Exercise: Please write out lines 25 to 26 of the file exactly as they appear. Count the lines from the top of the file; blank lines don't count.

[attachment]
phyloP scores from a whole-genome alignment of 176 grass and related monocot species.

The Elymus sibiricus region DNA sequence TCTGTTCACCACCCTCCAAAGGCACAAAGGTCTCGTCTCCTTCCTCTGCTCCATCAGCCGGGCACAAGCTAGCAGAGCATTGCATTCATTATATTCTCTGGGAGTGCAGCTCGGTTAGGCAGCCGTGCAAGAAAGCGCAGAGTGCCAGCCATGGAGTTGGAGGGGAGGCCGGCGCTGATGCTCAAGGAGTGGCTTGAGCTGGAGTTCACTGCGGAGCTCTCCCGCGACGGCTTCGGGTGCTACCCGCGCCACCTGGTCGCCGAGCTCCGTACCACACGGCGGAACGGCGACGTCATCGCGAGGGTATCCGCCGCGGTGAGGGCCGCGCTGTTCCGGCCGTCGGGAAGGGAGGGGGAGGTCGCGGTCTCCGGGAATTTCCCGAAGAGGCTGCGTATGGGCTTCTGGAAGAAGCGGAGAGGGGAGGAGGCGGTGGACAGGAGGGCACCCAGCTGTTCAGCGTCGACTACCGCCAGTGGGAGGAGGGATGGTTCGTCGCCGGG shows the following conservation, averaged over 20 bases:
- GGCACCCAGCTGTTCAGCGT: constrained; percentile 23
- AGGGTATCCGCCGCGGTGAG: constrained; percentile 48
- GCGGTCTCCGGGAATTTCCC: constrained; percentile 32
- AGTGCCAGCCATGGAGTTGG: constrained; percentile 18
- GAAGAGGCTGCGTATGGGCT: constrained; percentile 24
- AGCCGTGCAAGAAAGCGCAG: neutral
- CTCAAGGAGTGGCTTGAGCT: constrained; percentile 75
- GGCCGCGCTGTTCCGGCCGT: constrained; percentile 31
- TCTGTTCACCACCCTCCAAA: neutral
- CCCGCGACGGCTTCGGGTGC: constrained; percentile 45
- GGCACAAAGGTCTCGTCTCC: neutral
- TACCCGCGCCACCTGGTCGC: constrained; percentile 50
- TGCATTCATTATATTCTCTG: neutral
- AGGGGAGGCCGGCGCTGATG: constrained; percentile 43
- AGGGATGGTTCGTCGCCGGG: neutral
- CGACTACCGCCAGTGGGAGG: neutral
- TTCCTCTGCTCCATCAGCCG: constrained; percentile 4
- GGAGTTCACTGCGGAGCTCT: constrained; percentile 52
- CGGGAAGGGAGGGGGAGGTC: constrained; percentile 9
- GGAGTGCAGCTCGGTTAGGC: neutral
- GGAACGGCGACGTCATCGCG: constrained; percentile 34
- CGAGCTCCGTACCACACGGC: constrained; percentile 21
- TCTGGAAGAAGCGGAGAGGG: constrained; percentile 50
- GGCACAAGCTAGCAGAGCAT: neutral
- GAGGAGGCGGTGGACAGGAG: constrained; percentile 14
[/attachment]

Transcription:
- TCTGGAAGAAGCGGAGAGGG: constrained; percentile 50
- GGCACAAGCTAGCAGAGCAT: neutral